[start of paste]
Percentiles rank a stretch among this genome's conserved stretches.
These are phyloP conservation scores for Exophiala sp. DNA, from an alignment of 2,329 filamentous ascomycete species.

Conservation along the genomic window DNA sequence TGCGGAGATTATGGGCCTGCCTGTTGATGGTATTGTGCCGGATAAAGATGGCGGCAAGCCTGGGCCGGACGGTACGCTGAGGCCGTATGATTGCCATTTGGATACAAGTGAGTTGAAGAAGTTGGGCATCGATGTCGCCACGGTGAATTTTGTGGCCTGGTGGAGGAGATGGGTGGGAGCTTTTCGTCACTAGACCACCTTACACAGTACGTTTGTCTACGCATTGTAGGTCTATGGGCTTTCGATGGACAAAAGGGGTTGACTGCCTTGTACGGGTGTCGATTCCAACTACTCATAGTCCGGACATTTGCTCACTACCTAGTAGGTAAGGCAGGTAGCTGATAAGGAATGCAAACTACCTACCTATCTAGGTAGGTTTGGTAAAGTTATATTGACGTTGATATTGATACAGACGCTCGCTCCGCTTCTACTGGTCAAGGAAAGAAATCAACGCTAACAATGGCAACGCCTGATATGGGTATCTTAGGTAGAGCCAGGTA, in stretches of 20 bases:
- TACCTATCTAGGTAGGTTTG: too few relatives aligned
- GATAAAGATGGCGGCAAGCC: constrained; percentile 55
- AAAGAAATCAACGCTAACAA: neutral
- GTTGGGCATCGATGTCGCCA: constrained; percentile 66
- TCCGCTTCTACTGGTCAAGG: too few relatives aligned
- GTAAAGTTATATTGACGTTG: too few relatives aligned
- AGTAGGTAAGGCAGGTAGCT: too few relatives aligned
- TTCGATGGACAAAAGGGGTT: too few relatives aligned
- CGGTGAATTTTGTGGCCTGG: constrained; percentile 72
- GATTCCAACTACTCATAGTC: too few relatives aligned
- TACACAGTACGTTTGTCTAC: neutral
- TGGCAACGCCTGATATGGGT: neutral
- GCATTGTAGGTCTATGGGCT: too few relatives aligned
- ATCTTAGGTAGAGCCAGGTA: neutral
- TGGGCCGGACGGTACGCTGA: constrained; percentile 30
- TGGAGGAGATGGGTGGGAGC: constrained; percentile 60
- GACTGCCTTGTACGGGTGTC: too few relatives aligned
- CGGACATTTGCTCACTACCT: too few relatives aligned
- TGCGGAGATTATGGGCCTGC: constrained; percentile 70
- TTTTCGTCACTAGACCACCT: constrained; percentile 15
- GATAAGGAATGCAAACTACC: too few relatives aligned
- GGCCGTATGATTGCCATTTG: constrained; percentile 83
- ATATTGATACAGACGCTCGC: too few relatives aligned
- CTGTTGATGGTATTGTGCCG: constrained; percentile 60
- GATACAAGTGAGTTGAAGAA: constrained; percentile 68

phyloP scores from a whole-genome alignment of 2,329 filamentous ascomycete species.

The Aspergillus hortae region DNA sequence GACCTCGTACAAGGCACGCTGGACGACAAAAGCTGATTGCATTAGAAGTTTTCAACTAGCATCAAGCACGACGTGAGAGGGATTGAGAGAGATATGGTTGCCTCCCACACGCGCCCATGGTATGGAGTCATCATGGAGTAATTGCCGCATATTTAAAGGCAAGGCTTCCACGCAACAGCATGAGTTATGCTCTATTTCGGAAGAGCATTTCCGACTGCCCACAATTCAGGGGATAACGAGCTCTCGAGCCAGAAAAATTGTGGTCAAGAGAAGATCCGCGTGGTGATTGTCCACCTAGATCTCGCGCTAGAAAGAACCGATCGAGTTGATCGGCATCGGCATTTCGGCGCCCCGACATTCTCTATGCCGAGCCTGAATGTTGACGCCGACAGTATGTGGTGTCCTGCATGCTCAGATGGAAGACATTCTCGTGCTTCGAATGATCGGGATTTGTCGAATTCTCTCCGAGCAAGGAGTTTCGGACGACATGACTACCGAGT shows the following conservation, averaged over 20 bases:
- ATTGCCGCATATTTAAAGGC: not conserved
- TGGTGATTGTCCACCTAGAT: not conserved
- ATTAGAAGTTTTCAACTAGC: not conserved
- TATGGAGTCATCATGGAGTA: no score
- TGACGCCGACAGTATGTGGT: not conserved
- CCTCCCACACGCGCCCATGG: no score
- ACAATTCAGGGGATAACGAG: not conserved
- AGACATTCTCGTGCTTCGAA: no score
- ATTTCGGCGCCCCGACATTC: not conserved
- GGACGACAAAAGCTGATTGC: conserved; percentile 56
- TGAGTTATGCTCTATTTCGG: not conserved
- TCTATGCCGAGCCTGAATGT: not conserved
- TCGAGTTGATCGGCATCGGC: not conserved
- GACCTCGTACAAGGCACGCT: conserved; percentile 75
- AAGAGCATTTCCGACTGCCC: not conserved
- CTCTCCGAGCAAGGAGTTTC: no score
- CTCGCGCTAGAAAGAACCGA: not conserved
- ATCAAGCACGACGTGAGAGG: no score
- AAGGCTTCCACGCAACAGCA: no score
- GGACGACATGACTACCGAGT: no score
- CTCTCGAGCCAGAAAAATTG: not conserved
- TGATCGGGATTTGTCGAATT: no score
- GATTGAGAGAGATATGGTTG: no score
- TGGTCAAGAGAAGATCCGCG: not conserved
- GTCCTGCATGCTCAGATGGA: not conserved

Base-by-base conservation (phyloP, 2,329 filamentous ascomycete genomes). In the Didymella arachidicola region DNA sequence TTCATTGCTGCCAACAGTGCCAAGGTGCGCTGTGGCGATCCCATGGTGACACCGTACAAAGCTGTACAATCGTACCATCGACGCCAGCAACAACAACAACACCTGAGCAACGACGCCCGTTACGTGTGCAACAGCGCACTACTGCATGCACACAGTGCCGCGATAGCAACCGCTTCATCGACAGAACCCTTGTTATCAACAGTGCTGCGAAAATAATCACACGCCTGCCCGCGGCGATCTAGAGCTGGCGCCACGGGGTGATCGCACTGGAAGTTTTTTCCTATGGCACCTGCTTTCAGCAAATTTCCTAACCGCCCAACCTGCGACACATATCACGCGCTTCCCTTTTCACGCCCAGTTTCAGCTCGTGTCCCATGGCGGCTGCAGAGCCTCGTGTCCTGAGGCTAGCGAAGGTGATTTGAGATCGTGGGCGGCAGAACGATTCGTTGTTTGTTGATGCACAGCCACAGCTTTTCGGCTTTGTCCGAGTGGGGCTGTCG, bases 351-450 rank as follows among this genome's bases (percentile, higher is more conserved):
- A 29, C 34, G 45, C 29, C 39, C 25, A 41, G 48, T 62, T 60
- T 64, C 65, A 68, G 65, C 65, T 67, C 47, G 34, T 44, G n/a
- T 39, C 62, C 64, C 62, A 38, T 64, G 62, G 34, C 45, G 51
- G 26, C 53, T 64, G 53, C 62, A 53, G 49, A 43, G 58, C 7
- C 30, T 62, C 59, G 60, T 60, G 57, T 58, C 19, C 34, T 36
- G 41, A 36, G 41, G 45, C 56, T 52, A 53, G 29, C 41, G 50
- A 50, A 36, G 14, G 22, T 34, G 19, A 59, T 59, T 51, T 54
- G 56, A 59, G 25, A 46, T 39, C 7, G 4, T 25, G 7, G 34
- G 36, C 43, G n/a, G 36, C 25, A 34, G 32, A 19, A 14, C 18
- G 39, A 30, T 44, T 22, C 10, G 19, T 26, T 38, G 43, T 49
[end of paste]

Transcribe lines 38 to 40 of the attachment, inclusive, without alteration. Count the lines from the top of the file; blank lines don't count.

- AGACATTCTCGTGCTTCGAA: no score
- ATTTCGGCGCCCCGACATTC: not conserved
- GGACGACAAAAGCTGATTGC: conserved; percentile 56